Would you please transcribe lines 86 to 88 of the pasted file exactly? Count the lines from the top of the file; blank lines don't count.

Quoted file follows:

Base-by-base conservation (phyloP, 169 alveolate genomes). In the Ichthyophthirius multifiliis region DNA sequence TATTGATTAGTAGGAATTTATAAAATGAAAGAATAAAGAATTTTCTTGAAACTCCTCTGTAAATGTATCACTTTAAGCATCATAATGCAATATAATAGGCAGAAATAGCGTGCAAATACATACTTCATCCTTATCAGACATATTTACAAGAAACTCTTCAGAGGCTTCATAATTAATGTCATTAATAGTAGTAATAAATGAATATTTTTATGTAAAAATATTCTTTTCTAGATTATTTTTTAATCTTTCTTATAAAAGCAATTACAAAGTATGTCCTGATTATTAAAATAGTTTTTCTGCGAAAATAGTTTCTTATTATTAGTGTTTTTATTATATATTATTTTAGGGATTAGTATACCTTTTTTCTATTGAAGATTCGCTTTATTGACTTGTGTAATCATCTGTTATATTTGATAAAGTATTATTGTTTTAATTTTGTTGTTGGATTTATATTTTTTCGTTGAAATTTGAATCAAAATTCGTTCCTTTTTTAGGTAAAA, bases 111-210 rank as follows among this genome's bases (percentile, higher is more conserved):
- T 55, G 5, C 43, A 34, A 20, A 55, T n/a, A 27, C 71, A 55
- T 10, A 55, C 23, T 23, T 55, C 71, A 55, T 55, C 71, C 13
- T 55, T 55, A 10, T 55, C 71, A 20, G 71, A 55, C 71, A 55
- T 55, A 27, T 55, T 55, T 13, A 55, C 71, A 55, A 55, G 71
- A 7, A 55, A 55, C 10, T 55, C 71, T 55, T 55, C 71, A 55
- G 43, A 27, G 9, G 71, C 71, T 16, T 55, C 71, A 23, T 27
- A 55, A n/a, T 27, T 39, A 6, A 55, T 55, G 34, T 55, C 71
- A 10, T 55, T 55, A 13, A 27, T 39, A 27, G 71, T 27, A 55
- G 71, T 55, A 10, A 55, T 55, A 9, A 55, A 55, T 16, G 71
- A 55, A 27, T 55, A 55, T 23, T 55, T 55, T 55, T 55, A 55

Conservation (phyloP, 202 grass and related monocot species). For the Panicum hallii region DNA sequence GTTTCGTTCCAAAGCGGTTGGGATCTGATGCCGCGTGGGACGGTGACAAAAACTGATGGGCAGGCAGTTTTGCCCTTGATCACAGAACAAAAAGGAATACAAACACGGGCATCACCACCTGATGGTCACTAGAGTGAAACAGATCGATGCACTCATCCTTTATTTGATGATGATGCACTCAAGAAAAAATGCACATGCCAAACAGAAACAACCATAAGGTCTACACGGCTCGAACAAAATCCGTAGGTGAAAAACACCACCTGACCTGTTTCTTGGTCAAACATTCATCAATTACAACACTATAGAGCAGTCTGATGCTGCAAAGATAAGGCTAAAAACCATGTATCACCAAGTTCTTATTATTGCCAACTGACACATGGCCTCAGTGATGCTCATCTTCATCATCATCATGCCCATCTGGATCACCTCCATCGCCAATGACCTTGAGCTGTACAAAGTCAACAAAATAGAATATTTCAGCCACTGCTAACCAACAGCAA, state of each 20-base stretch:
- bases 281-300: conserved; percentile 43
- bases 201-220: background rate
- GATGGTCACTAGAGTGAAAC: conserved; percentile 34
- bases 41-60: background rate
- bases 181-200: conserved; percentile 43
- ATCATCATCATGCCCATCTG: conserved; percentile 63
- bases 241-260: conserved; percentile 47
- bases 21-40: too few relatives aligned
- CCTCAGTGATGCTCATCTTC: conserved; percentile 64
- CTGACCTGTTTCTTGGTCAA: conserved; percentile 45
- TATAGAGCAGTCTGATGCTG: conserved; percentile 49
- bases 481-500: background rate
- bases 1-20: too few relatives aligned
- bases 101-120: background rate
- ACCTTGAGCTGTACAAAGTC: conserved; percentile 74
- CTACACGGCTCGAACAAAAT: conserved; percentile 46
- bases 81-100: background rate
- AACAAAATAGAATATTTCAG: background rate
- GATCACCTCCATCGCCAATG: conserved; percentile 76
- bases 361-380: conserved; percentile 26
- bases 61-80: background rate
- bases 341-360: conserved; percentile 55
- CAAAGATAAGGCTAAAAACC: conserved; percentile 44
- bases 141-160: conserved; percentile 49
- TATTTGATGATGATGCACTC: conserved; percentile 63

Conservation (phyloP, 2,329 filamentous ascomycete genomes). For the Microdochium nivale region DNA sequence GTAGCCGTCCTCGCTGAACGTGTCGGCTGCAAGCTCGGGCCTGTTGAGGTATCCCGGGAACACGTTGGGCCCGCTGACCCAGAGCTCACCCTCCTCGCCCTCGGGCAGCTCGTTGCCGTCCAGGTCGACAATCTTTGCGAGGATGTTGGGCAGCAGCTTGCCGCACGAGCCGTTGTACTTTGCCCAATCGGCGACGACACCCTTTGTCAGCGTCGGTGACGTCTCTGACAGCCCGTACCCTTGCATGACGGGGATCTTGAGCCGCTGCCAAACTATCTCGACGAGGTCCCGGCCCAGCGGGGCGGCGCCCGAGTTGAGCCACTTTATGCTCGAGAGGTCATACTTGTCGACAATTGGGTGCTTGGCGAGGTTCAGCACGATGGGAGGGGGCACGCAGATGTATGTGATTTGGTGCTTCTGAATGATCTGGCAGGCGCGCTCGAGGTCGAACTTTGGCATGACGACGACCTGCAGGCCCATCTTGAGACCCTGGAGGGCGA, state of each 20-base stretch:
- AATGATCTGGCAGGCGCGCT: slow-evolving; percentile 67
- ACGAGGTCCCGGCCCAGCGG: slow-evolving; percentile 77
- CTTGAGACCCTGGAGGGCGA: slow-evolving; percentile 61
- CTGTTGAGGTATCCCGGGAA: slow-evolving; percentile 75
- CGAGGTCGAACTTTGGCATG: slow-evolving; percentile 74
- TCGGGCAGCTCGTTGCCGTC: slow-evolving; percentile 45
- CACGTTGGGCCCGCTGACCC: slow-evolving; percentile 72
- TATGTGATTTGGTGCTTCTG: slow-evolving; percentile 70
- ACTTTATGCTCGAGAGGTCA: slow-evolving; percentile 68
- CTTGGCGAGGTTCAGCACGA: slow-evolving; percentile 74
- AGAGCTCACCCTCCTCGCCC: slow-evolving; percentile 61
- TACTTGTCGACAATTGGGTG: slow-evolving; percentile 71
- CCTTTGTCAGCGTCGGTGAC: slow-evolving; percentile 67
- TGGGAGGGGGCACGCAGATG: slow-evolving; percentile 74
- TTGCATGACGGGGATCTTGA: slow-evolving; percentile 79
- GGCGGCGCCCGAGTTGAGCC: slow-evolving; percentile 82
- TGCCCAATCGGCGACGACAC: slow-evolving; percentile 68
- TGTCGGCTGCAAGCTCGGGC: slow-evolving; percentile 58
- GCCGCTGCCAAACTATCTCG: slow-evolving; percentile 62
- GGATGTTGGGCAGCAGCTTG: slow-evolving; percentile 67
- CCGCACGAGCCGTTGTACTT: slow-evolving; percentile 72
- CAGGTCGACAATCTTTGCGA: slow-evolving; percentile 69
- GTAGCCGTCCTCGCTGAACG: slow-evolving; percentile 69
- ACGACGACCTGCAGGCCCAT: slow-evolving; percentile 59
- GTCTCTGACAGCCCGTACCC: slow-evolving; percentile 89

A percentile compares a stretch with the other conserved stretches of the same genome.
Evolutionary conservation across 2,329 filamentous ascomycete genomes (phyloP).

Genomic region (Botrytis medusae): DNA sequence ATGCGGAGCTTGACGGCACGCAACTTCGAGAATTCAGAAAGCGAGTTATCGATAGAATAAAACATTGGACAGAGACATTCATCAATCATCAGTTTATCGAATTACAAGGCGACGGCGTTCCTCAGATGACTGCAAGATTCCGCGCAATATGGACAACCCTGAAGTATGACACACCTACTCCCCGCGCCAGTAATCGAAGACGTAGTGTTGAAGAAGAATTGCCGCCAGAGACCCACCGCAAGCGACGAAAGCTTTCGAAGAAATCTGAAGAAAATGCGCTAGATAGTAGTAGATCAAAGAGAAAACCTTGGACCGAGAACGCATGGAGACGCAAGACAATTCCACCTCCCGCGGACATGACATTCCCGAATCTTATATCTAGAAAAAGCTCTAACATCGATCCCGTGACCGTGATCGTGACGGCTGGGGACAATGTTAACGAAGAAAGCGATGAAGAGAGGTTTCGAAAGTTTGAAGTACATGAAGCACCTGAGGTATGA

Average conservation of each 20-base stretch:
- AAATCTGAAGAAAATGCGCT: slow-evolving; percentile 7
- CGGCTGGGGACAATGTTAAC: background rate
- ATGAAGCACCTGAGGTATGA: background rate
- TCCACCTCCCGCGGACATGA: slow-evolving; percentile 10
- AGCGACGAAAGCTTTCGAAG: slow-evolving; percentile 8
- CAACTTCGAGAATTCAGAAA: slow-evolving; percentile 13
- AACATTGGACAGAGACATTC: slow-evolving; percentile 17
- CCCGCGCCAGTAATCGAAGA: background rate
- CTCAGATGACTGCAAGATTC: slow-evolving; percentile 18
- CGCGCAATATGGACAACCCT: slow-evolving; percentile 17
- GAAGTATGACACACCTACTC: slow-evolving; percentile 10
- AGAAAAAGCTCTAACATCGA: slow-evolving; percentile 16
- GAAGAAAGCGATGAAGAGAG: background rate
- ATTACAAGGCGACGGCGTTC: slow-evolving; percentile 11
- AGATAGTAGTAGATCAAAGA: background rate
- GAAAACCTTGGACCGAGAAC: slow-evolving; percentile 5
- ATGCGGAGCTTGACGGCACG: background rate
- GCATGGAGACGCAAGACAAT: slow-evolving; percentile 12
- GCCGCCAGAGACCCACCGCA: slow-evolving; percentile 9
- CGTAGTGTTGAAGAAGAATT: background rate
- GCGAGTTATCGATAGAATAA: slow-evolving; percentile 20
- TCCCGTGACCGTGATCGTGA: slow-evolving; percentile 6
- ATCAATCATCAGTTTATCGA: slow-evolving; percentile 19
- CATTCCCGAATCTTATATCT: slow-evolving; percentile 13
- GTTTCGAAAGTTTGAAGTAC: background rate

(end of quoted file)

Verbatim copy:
- GCCGCCAGAGACCCACCGCA: slow-evolving; percentile 9
- CGTAGTGTTGAAGAAGAATT: background rate
- GCGAGTTATCGATAGAATAA: slow-evolving; percentile 20